In the world of industrial facilities, big data is fast becoming a part of the operations lexicon.
However, as with many new buzzwords, the exact definition of big data can be elusive, especially when it comes to industrial compressed air systems.
After 30+ years in the compressed air business, we’ve come to believe that it is essential that facilities have access to actionable data to make the best decisions they can for energy solutions, savings, and efficiency.
But when it comes to compressed air systems, what does actionable data – and therefore, big data – actually mean?
And why should you care about it?
Read below to find out.
When discussing actionable data, we need to step back a moment and describe what it is not.
As Brent Dykes points out in his Forbes article about this topic, “Data, information and insights are not synonyms.”
Data, as Dykes defines it, consists of “raw and unprocessed facts that are usually in the form of numbers and text.”
In terms of compressed air systems, data would consist of the raw numbers – e.g., your system pressure, your compressor flow, the vibration of your centrifugal compressors, etc.
Then we come to the next definition: information.
Dykes defines information as “prepared data that has been processed, aggregated and organized into a more human-friendly format that provides more context. He adds, “Information is often delivered in the form of data visualizations, reports and dashboards.”
For compressed air systems, information can be provided in a variety of ways. For example, you might be provided with information from a site survey.
In reports such as these, you might see your average system pressure or proposed operating pressure over different shifts and weekdays vs. weekends.
Then we come to actionable data – also known as actionable insights, or just insights. Dykes writes: “Insights are generated by analyzing information and drawings conclusions.”
Here’s how this works with compressed air systems.
Following our project process flow at Bay Controls, after the data collection process, we move to the data analysis stage to derive actionable data.
In this stage, you won’t just have a chart or graph listing information about your compressed air system usage and efficiency. You’ll be provided with next steps; tangible ways to improve your compressed air system. This is actionable data.
Another definition is: specific, pragmatic conclusions and advice about how to bring about savings and reduce your energy spend through steps like identifying and fixing leaks or matching your system pressure to your actual needs.
So, let’s say you’ve just had your compressed air system analyzed, and you learned that during weekend shifts, your air compressors vent air (blowoff).
Not only do you have proof of this, but with actionable data, you know what steps you need to take to rectify or remedy the situation.
In a perfect world, you could make these changes yourself, without having to get buy-in from your plant manager, energy team, or operations manager. But we don’t live in a perfect world. Buying decisions are longer and have more constituents involved than ever before.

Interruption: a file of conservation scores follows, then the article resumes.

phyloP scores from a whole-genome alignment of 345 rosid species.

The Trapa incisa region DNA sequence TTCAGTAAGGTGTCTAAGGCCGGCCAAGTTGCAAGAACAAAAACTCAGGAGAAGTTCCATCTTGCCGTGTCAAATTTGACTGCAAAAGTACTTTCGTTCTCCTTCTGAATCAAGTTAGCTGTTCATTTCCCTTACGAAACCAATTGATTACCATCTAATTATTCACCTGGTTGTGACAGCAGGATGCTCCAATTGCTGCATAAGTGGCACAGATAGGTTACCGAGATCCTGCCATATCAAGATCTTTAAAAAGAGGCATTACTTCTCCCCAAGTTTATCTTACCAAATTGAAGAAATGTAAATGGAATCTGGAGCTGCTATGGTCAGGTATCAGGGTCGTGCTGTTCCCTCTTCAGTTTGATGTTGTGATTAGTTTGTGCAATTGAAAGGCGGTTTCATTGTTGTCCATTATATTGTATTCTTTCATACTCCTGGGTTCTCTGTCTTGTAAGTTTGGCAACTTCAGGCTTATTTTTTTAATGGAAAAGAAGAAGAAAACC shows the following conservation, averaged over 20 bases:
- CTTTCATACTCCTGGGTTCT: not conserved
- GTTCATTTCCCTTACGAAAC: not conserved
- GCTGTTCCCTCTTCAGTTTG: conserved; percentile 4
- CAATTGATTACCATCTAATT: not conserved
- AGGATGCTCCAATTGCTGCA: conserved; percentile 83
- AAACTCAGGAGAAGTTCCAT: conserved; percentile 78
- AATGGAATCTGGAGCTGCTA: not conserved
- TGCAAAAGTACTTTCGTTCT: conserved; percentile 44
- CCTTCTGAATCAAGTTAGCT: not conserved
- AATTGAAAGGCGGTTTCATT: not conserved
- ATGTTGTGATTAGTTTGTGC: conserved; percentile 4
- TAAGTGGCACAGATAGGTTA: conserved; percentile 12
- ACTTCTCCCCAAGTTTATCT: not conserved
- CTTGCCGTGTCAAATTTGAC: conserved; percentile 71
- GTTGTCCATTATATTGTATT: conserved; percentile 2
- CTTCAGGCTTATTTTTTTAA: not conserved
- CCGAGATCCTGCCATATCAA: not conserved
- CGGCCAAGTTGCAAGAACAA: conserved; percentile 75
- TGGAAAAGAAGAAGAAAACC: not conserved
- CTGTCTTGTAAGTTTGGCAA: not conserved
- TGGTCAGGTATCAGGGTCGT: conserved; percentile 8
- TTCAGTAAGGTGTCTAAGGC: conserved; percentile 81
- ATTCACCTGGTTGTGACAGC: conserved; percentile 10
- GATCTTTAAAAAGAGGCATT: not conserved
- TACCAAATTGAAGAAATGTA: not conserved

And like any business decision involving change or capital (or both), you need actionable data to justify or influence a decision to create business value.
And then, ultimately, change.
In other words, you can bring your actionable data to the table to discuss and make plans for different ways to improve your production efficiency, reduce your energy spend, or find opportunities for savings.
Here’s the thing about industrial compressed air systems: when it comes to the systems themselves, the sub-systems and sub-components of both the supply and demand side haven’t changed that much over the years. Air compressors are similar to the air compressors facilities used 30 or 40 years ago.
But even though compressed air systems themselves have remained relatively unchanged, the way people monitor them has changed drastically.
As we move towards a more visible and transparent world (especially with IoT), people not only have the opportunity to monitor their compressed air systems, but to do so all the time, from anywhere.
If, say, you’re using a cloud-based plant controls and monitoring system, you can see how your compressed air system is running, whether or not you are physically present at your facility. And things are anticipated to only become more proactive and visible.
Here’s another way of looking at it.
Smartphones are not only de rigueur; they’ve become deeply entwined in our everyday lives. In fact, in January 2017, the Pew Research center reported that roughly three-quarters (77%) of Americans own a smartphone.
As smartphone usage has grown vastly and increased in their capabilities, a large percentage of the American population has access to a staggering amount of data right at their fingertips.
This trend is influencing the way that companies view their compressed air systems.
Though change is happening slower than smartphone adoption and usage, we can expect the same technology (or similar) to be applied to compressed air systems in the future.
And mobile as well. It isn’t inconceivable that you soon will be able to access, monitor, and control your compressed air systems right from your smartphone or another mobile device, with more insight into your actionable data than ever before.